Sunday, April 5, 2015

Justice for Adam Crapser And The Larger Problem Of Unattended Violence Against (Re-Homed) Adoptees




Adam Crapser as a child (photo via Gazillion Strong)




While Adam Crapser's story is making headlines due to his pending deportation, what stood out for me while listening to Kevin Vollmers’ interview with Crapser was how brave and well-spoken he is as a survivor of multiple forms of violence. 

Adam was adopted in 1979, but have things improved? Has there been less violence against adoptees? It's hard to say, but we do know that the re-homing of adoptees is not uncommon and that some adoptees continue to live in unsafe and abusive homes; we’ve seen it with Hana Williams, the Barbour's, the Hehn’s and Arkansas State Representative Justin Harris, yet there are countless of other cases that have never made mainstream news. Perhaps because these adoptees are still dependent minors, feel disempowered or are just too busy fighting for their own survival, whether they are living on the streets, locked up, involved in criminal activities or better yet, are successful university students or high-powered professionals. 

Besides experiencing adoption trauma, how do adoptees know they are worthy of love, of protection, of safety and well-being if it was never shown to them? Or what if they were but it was contingent on them fulfilling their abusers desires? This is what some adoptees have had to endure. It's easy to judge Crapser for having made “bad” choices. It's true that he is responsible for his actions, but we also don't exist in a vaccuum. We are deeply affected by our lived experiences, this is why abused people tend to be abusive, so the cycle of violence continues. Adoptees need support and solidarity, not more judgement.

While we blame individuals for their actions, we rarely hold larger societal institutions accountable for contributing and maintaining various forms of violence against individuals and communities. In the case of adoptees, who should be held accountable for violence committted against them? Besides the perpetrators, I think adoption agencies should be held accountable because they are the ones responsible for coordinating adoptions and screening prospective adoptive parents. Adoptees have told me personally that sometimes agency personnel were aware of abuse, but decided to turn a blind eye, usually because the adoptive parent in question was in a position of power or because they were afraid of how it may affect their adoption agency’s reputation. To this day, post-adoption support and follow-up visits are extremely scarce or non-existent. I find this incredibly shocking and it demonstrates that the well-being of adopted children is not a priority. If it was, this support would be readily available. As a result, FAR fewer adoptees would be struggling.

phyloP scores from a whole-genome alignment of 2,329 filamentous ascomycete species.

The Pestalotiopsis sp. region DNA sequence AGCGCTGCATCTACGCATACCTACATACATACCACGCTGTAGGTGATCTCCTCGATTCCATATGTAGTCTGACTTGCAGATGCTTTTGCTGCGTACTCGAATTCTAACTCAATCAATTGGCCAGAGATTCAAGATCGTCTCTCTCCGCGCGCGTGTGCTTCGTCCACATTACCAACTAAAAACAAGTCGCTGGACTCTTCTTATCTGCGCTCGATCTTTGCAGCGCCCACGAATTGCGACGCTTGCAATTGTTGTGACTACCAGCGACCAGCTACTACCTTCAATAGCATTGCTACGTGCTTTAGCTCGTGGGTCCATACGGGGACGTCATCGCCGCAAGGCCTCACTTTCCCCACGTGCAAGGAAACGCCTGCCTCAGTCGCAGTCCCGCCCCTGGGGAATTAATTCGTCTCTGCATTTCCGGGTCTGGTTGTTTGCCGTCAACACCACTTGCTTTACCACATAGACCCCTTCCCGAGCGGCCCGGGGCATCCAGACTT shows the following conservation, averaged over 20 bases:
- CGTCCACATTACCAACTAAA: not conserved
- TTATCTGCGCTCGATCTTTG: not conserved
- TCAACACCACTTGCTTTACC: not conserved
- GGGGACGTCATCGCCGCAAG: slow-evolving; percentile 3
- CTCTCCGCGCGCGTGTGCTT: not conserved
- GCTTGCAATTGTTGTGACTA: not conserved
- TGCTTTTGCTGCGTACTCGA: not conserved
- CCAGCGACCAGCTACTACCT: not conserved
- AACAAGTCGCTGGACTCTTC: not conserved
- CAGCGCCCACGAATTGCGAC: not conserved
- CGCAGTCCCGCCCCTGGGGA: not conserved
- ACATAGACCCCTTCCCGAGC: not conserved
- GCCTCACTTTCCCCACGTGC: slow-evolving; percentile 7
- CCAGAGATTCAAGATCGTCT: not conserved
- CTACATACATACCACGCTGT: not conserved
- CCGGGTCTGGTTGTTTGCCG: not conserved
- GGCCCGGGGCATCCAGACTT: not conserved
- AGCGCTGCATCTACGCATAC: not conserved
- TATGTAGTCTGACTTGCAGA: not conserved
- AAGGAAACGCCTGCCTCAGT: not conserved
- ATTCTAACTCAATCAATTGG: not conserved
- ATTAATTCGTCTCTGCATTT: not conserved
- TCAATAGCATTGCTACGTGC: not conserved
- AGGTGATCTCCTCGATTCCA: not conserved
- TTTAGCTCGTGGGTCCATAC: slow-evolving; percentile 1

While  Land of Gazillion Voices is one of the leading advocates for adoptee issues in the U.S., there needs to be more organizations dedicated to supporting re-homed adoptees and adoptees who have had to flee their homes due to violence, particularly in countries with large international adoptee populations like Canada, France, Italy and Spain.

And perhaps more urgently, we need to stop pretending abuse doesn’t happen in our homes and in our adoption communities. Abuse and violence is regularly and consistently perpetrated by (and against) those closest to us such as our parents, aunts, uncles, cousins or partners---not by strangers. I wish that we would stop making excuses to protect those we know abuse and harm others, whether it is emotionally, physically or sexually. We need to confront this behavior as well as listen and support adoptees. We have a part to play in their healing process because what affects them also affects us as a community.

I applaud Adam’s candidness and the fact that he has not only survived such awful circumstances, but is committed to improving his life, against all odds. He is inspiring and his story attests to the resiliency of the human spirit. I sincerely hope those involved in making decisions about his deportation will consider his lived experience because it matters. My other hope is that Crapser's case leads to more critical discussion and concrete action in terms of immigration reform as well as other pressing adoptee isssues such as re-homing, violence and support for adoptees.


Annette-Kassaye (@KassayeBM) is a transracial adoptee from Ethiopia living in Montréal, Québec (Canada). She has written for Gazillion Voices and co-founded Ethiopian Adoptees of the Diaspora. While an undergraduate student at Concordia University, she volunteered at the Center for Gender Advocacy, which was instrumental in establishing a sexual assault resource center on campus for survivors of sexual violence and harrassment.

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